We received some products at Functional Ingredients the other day thanks to the folks at Rising Beverage Co. Their new Activate functional beverage line is sweetened with stevia, and our informal staff taste test reminded us once again that getting the flavors right when using stevia is still a challenge.
The Activate line features "Workout," "Antioxidant" and "Multivitamin" variants in several flavors with names likes "Lulo Pear," "Exotic Berry" and "Blueberry Pomegranate." Plain old orange and grape were in the box, too. They pack some powerful punches, with 480 percent of the RDI of Vitamin C in one of the lines.
One issue common to many functional beverage formulations is shelf life: How do you keep your active compounds active when they have a medium in which to react (your beverage) and a host of organic compounds to react with?
Activate gets around this issue by using a tack taken by some other manufacturers: Put the vitamins, minerals and what have you in the cap with a release mechanism, and have the consumer mix it up just prior to consumption. As Homer Simpson would say: Problem solved!
But the taste is another issue. Already in my fairly brief time in the natural products business I must have sipped gallons worth of stevia-sweetened beverages via the little cups at our own Engredea and Expo West trade shows and elsewhere. And many of these formulations share common drawbacks: A slightly bitter, metallic aftertaste and a thin mouthfeel. Taken together, the experience is somewhat akin to drinking mouthwash.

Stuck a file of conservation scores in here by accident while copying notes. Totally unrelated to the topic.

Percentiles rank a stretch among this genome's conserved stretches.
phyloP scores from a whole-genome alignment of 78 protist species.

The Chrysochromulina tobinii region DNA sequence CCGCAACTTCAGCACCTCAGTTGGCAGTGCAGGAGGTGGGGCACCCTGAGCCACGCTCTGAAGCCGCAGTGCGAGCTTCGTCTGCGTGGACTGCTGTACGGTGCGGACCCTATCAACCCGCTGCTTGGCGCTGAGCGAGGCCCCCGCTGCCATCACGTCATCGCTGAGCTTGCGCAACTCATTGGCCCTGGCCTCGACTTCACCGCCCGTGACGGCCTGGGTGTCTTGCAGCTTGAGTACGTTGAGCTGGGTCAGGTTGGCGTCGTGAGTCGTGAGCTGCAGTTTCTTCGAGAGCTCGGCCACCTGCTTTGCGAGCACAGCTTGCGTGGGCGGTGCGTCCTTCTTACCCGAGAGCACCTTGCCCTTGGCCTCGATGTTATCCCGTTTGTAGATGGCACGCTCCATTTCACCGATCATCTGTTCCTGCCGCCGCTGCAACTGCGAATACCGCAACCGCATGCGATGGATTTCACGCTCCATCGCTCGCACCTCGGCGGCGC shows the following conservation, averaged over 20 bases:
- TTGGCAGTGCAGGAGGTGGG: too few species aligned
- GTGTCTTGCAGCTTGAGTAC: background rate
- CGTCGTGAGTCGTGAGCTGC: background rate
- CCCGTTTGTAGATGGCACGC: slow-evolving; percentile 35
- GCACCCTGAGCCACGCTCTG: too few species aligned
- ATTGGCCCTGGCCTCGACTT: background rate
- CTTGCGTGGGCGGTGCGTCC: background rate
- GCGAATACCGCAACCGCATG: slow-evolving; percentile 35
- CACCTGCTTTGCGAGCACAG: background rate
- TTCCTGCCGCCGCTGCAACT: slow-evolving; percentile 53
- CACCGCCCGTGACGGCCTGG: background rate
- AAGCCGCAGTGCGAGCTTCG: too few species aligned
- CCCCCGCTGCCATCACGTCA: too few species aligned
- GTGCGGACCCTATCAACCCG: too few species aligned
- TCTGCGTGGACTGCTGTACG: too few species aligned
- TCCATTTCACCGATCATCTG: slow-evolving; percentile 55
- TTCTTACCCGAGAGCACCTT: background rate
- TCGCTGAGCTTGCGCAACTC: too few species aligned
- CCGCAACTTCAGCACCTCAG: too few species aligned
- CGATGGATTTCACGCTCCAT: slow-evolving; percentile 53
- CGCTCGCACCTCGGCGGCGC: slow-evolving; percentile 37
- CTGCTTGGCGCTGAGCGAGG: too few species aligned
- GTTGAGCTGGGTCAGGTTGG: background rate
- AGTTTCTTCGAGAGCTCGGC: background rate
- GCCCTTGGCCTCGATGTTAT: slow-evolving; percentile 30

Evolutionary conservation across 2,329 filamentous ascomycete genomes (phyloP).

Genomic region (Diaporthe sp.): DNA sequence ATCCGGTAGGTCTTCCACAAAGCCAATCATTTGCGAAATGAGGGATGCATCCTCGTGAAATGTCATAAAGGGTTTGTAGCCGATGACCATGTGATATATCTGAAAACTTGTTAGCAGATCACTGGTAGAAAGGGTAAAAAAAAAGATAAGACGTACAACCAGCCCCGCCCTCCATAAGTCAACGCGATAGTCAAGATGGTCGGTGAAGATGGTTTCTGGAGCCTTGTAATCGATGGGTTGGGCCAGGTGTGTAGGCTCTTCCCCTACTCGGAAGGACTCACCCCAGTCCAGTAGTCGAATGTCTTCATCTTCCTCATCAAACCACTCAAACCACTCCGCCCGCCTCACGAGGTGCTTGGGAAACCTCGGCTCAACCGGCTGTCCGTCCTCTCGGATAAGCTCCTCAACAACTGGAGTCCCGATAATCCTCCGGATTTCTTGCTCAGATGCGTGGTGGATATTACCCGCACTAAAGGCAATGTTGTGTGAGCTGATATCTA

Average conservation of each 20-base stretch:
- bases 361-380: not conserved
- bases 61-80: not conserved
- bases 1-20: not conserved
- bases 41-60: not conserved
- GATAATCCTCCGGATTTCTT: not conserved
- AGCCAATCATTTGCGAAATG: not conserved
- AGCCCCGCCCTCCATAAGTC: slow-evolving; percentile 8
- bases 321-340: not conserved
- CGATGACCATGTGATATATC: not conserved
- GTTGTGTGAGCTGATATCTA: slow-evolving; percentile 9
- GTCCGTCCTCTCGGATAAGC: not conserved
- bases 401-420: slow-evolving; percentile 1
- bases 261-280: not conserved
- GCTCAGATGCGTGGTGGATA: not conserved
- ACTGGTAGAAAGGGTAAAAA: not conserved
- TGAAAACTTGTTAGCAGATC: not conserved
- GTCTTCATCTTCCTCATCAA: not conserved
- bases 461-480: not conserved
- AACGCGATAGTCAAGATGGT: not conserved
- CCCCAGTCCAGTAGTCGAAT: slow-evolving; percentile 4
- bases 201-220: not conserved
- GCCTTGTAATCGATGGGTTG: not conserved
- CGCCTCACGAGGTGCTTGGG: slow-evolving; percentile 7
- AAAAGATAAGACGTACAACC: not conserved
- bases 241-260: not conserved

The conventional wisdom is that citrus flavors work best with stevia, and so it was with our Activate sampling. The hands-down winner was the lulo pear flavor in the Multivitamin product, which also had the most pleasing mouthfeel. Lulo is a South American fruit with a citrus-like flavor. Another strong finisher was the grape flavored Workout product.
The others were less successful. Surprisingly, the orange flavor finished last in this group.
The Rising Beverage people have obviously spent a lot of time and money on their product, and I'm sure they have a host of people a lot smarter than I am working on it. And it may be that the company's target consumers – people seeking a functional advantage – may be willing to sit still for flavor notes that would put off less motivated consumers. But it also seems to point to the fact that getting stevia flavors right continues to be a tough nut to crack. If it were easy, there wouldn't be so many turnkey "solutions" coming on to the market from flavor and ingredient companies purporting to solve the problem.